Jury deliberations will now take place under state supervision for non-PC thoughts. This is the clear implication of this Supreme Court decision.
In 2007, Miguel Angel Pena-Rodriguez sexually assaulted several teenagers who later identified him to the police. It was an easy case and there was little doubt about the veracity of the children. He was convicted. The defense, however, discovered a loophole to set him free. A juror made comments that were negative towards Mexicans. He will get a new trial.
In Pena v. State of Colorado, decided on March 6, a juror was impeached because he thought hispanic men treated women poorly. It was a clear reference to “machismo” or “bravado.” The Court concluded that, because of this belief, the juror should be eliminated and the trial was thus unfair. The Court wrote in its majority opinion:
“Where a juror makes a clear statement indicating that he or she relied on racial stereotypes or animus to convict a criminal defendant, the Sixth Amendment requires that the no-impeachment rule give way in order to permit the trial court to consider the evidence of the juror’s statement and any resulting denial of the jury trial guarantee.”
Concerning the comment itself, the decision relates: “According to the two jurors, H. C. told the other jurors that he ‘believed the defendant was guilty because, in [H. C.’s] experience as an ex-law enforcement officer, Mexican men had a bravado that caused them to believe they could do whatever they wanted with women’.”
The decision reads: “The unmistakable principle underlying these precedents is that discrimination on the basis of race, ‘odious in all aspects, is especially pernicious in the administration of justice.’” Strangely, that’s not at issue here. The statement above is true and was uttered from the empirical experience of a law enforcement officer within a crime-ridden hispanic community. The radical disconnect between the Court’s rhetoric and the facts that the Court itself states makes this a bizarre example of legal rhetoric.
The Supreme Court continues: “It is one thing to accuse a fellow juror of having a personal experience that improperly influences [his] consideration of the case. . . It is quite another to call [him] a bigot.” This is one of the stranger comments in this already Orwellian decision. Justice Kennedy is aware that bigotry is not at issue. The facts of the case show the offending juror’s statement to be reasonable and factually based. It thus cannot be “bigotry.”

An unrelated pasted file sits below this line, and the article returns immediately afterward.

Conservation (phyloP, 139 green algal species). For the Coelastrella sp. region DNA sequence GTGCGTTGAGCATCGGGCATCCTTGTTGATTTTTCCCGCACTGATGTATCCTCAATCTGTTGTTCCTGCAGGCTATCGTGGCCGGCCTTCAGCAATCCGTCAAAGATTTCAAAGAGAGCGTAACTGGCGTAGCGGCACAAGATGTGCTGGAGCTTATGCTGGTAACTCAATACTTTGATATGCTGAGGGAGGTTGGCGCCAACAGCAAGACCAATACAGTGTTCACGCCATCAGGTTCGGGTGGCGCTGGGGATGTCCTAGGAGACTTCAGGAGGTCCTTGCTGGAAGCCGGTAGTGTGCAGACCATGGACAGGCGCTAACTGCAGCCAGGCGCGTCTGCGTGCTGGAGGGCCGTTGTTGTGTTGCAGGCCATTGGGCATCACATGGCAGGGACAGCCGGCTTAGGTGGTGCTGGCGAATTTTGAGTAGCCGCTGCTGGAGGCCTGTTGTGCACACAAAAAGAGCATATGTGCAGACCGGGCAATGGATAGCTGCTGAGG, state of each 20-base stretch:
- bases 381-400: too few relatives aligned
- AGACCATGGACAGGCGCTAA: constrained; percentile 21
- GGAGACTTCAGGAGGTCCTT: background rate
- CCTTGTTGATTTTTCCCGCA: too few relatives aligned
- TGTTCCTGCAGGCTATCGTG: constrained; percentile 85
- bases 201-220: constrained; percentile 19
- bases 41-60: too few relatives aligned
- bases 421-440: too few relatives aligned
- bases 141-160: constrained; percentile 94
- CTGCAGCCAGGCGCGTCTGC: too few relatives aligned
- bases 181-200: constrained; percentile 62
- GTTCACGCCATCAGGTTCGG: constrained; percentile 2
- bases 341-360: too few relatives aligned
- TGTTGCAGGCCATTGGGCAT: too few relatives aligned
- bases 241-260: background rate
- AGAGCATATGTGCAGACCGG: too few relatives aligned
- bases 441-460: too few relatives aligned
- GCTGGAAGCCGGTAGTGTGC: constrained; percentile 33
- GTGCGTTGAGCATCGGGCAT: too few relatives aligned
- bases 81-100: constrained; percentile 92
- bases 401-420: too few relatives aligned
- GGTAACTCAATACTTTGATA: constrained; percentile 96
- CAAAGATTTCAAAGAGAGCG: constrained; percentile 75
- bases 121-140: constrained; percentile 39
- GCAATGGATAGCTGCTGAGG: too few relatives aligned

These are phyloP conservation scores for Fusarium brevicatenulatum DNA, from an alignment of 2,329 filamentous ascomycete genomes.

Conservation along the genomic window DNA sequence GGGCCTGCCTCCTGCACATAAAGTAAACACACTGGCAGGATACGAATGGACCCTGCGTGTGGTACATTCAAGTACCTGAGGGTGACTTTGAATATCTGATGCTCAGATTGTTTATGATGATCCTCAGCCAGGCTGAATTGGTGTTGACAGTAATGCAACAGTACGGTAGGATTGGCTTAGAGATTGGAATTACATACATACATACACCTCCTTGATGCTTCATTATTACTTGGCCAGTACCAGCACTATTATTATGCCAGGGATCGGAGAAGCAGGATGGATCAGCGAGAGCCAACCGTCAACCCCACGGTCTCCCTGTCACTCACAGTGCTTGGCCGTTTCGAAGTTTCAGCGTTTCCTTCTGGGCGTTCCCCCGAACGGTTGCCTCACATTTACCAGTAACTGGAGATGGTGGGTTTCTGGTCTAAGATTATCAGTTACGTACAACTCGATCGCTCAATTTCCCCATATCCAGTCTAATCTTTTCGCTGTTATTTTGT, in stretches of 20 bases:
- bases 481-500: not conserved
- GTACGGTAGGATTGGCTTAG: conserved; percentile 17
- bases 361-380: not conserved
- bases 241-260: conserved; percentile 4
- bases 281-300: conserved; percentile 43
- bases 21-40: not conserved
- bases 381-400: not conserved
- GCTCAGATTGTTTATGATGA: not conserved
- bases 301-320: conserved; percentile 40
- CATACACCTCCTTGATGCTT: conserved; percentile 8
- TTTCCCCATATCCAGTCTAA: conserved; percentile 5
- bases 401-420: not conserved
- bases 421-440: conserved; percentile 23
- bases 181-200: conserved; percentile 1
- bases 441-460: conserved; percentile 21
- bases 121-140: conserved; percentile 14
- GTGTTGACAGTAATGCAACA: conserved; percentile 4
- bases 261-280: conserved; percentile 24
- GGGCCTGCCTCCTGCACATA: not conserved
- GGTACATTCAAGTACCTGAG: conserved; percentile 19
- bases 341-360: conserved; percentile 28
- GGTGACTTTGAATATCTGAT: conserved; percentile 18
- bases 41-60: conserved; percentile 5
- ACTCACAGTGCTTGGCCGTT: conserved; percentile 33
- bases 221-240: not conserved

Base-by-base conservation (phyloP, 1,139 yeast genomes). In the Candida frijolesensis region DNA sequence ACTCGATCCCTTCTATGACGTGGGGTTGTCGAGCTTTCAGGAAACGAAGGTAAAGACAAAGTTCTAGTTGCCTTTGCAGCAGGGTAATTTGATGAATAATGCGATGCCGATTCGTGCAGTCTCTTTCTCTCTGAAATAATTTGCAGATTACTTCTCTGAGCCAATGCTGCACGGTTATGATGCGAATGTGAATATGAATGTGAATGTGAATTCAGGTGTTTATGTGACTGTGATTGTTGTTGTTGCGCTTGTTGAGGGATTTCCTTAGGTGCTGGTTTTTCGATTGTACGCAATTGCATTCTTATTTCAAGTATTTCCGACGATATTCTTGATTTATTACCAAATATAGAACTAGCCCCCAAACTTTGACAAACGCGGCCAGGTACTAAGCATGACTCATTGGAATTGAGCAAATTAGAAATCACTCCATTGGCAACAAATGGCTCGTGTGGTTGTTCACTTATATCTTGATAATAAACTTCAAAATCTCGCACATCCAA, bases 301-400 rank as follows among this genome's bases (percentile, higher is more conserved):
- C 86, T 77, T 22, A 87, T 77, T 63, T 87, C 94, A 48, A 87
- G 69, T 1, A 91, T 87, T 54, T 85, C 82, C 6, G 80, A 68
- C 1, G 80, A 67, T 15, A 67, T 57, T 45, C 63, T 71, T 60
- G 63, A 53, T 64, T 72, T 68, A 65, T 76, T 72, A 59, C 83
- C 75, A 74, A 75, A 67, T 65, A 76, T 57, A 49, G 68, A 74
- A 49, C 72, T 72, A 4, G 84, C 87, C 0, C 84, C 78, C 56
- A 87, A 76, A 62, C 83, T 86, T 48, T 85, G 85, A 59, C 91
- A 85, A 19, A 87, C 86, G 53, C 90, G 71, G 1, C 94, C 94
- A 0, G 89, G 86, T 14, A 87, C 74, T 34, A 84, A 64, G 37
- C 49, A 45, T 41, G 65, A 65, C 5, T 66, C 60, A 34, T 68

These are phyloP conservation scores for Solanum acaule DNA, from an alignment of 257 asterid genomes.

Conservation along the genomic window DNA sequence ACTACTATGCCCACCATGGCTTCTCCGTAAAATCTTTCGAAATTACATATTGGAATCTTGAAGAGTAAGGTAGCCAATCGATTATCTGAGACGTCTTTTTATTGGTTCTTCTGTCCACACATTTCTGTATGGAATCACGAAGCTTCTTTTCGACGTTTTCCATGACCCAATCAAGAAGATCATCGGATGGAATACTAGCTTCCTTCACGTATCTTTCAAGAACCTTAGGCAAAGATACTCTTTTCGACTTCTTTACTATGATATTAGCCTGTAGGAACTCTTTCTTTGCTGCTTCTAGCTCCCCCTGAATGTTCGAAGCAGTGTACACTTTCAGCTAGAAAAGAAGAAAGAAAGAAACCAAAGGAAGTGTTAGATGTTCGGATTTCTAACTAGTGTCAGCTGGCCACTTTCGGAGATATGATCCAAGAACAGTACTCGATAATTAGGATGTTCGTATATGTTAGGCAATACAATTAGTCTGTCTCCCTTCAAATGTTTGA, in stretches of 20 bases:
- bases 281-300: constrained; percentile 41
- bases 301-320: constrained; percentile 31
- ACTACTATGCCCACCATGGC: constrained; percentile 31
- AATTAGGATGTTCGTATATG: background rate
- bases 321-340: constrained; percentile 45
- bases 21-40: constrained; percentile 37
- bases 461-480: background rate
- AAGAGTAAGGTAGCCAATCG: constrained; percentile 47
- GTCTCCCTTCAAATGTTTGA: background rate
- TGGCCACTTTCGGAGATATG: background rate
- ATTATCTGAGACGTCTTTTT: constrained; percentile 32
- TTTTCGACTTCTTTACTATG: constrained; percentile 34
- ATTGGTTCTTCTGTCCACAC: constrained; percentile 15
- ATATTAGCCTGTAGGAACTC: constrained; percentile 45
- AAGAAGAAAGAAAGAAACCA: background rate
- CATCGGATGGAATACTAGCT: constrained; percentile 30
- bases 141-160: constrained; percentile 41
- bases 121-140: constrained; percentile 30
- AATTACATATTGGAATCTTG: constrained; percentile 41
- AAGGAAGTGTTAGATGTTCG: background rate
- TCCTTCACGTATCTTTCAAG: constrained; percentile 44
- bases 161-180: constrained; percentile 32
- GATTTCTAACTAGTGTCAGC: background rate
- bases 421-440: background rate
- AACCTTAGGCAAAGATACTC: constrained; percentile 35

Interestingly, the offending juror also stated that Pena’s alibi witness was not to be trusted because he was an “illegal immigrant.” This too necessitated a new trial. In other words, he was a criminal himself. Because the witness was hispanic, this fact now has to be ignored by juries under threat of automatic acquittal. Criminality is often an important cause for rejecting witness credibility, but today, that only works if the witness is White. Thus, the Court has effectively stated that certain important, essential facts cannot be stated in jury rooms if they conflict with official ideology. This is no mere hyperbole. The Court stated:
“The Nation must continue to make strides to overcome race-based discrimination. The progress that has already been made underlies the Court’s insistence that blatant racial prejudice is antithetical to the functioning of the jury system and must be confronted in egregious cases like this one despite the general bar of the no-impeachment rule.”
“Nation” is capitalized as if it is a proper term, strongly making the terminology official and dogmatic. “Prejudice” refers to “pre-judgement” or a judgment without regard to facts or experience. Yet, this is the opposite of what the juror did here. He had experience with hispanics in precisely the legal context this case demanded.
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